It's not very popular.

Jun 3 dcoral commented on BREAKING: Woman Not Wanted at Gay Orgy! Must Credit HuffPo!.
Great commentary, Mr. Savage, and I agree with your perspective wholeheartedly! Thanks.

Now, the following comment has nothing to do with the point of your editorial, but just for the record I would like to point out, that IML technically is NOT "a gay leather/fetish contest and convention." At least, not by IML's contestant criteria. It IS a men's leather contest, to be sure, and both the contest and weekend is most definitely vastly populated by gay men. But it is not a gay contest. Straight men, bi men, trans men, gay men -- all may compete and the contest has always been open to such (that being said, trans men might be a newer admission... I'm not sure about that).

If you want to cite a strictly gay contest, I'll point you to American Brotherhood Weekend (ABW) and the titles of American Leatherman and American Leatherwoman. www.americanbrotherhood.com In order to compete for those titles, you must identify and operate as gay/homosexual/lesbian. And be biologically male (American Leatherman) or female (American Leatherwoman). Contestants for the American Leatherboy title, which rounds out the American Leather Family, can be any gender, but must identify as a boy. That event happens in October.
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Jul 11, 2011 dcoral joined My Stranger Face
Jul 11, 2011 dcoral commented on Ten Things Theaters Need to Do Right Now to Save Themselves.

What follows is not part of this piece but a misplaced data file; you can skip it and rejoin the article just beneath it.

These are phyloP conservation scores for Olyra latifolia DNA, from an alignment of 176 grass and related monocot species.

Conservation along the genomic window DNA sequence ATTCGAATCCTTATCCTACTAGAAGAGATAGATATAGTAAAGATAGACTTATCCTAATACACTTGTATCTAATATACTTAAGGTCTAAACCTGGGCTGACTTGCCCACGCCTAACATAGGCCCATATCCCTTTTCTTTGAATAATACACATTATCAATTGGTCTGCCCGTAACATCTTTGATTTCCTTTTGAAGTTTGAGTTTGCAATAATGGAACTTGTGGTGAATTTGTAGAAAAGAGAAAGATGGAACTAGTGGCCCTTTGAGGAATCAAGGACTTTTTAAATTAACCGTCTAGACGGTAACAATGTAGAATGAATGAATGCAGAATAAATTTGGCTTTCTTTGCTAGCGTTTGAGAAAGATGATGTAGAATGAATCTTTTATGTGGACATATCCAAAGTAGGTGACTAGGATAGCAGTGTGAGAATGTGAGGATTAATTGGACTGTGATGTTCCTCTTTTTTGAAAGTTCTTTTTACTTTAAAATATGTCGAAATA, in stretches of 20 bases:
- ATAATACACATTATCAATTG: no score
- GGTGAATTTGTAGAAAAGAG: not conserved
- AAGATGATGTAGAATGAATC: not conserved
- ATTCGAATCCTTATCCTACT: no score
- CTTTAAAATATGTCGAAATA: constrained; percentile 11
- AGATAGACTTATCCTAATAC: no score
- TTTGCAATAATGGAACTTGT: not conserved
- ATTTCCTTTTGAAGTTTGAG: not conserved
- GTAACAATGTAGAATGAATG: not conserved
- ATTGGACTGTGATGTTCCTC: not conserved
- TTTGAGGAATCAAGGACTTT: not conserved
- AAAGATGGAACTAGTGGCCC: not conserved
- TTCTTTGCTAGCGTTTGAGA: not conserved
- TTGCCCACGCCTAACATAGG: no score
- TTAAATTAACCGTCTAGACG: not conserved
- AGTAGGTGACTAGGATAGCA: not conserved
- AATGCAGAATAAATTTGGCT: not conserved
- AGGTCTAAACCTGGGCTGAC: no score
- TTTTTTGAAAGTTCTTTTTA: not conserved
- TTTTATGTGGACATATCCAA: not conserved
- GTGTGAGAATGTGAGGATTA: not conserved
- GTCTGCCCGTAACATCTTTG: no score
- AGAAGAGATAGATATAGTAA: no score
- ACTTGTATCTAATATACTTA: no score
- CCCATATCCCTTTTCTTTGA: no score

I'm a successful actor/director/producer in Minneapolis. Re point 1 -- Shakespeare often is among the best-selling (if not THE best selling) show in a theatre's season! Toss that, and toss half your audience base. Point 2 following on its heels also can be death to a theatre company -- ALL premiers?? C'mon! Unfortunately, new works don't pull audience in as well as recognizable titles (even in a "new works" area like Mpls/St. Paul. Companies need to have a mix, unless new works is your niche. And then, you'd better have some good backing or a damn cheap space in which to produce. Point 7: the biggest barrier is insurance costs!! When you serve alcohol, even for one night, the insurance premium is HUGE! And ignore the laws? Bad advice. I think not. Point 9: "Nobody deserves a living wage for having talent and a mountain of grad-school debt." Doctors? Lawyers? Engineers? Astro-physicists? College and university professors? They don't deserve a living wage? Really? Then who does? Or does Kiley really think that only artists aren't worth their due. SCREW YOU! Point 10: Graduate school is about networking, plain and simple. I can't tell you how many places I work where half to company knows each other from grad school. And these are folks who have been in the business for years (some for decades). Sure, you can gain the networking by working professionally, but that's AFTER you get your foot in the door and primarily on a local scale. For work nationally, many people get their first work at a company through relationships gained through schooling. It gives you a HUGE leg up! Points 4, 5 and 6 are very well taken and worth heeding. I especially love the childcare idea, if a theatre has the space to do it. And point 6 is a very astute observation and one that can really make a difference, not only for the artistic community, but for the city as a whole.
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